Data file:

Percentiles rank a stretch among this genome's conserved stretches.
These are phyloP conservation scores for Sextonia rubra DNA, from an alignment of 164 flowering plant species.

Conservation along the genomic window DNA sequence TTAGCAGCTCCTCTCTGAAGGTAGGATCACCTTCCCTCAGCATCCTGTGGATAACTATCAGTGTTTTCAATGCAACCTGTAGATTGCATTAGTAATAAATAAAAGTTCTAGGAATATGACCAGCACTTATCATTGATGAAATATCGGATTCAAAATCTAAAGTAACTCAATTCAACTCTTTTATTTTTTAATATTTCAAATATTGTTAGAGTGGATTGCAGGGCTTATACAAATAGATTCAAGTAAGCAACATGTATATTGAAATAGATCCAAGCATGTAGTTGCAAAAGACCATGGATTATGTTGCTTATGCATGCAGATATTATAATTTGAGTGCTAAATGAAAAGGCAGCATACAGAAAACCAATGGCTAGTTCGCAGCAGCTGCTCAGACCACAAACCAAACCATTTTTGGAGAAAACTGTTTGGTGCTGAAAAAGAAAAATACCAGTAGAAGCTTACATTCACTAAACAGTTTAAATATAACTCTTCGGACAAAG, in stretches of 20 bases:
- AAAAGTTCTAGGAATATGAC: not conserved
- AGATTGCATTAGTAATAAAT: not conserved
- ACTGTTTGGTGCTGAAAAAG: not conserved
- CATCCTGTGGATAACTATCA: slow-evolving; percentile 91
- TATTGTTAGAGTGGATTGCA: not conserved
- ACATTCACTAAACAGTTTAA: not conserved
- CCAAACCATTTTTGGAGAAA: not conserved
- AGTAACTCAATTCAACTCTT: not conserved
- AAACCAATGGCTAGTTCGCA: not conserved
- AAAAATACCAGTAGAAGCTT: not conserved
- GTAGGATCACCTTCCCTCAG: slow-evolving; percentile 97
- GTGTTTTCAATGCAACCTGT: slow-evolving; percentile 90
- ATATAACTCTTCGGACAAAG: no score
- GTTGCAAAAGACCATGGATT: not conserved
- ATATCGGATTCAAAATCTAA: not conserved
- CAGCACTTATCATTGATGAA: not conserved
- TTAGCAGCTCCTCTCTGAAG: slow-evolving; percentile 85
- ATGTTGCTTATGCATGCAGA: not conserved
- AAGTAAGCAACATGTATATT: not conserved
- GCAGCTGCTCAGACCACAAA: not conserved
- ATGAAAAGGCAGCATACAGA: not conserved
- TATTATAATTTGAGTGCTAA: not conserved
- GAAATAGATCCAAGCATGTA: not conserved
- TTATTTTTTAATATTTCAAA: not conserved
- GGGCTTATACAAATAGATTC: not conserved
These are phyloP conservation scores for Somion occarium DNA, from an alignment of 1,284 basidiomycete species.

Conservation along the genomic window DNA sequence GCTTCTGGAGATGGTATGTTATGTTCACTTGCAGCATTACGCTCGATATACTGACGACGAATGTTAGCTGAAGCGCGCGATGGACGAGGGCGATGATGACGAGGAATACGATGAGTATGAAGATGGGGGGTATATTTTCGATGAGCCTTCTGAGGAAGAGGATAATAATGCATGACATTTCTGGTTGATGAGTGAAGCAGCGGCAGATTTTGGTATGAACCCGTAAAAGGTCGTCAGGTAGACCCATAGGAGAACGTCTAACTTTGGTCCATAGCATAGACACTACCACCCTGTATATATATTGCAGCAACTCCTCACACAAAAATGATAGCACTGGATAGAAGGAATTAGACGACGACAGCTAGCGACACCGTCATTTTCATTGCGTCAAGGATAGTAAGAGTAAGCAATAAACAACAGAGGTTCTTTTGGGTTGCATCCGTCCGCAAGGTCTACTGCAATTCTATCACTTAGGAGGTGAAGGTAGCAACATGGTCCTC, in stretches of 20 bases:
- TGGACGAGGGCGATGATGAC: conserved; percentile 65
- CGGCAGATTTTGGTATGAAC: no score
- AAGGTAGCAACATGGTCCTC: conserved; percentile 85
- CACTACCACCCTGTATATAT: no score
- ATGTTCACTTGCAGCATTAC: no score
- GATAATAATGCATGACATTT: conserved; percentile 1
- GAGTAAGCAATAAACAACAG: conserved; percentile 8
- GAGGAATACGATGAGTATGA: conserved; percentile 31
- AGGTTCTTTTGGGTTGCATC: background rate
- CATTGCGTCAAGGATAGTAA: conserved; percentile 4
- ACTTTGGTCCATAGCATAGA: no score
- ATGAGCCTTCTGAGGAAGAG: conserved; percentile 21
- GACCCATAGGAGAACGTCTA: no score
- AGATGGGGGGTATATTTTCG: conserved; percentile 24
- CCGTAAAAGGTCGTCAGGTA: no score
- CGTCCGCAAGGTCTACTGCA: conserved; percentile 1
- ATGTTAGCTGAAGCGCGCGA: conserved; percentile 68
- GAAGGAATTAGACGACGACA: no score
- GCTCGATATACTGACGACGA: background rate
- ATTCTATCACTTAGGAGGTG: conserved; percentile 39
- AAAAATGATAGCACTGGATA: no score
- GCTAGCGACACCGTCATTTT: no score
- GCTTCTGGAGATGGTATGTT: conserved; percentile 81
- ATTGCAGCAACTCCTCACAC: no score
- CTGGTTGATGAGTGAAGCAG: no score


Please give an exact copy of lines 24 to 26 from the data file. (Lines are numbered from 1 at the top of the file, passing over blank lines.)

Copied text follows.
- ATGAAAAGGCAGCATACAGA: not conserved
- TATTATAATTTGAGTGCTAA: not conserved
- GAAATAGATCCAAGCATGTA: not conserved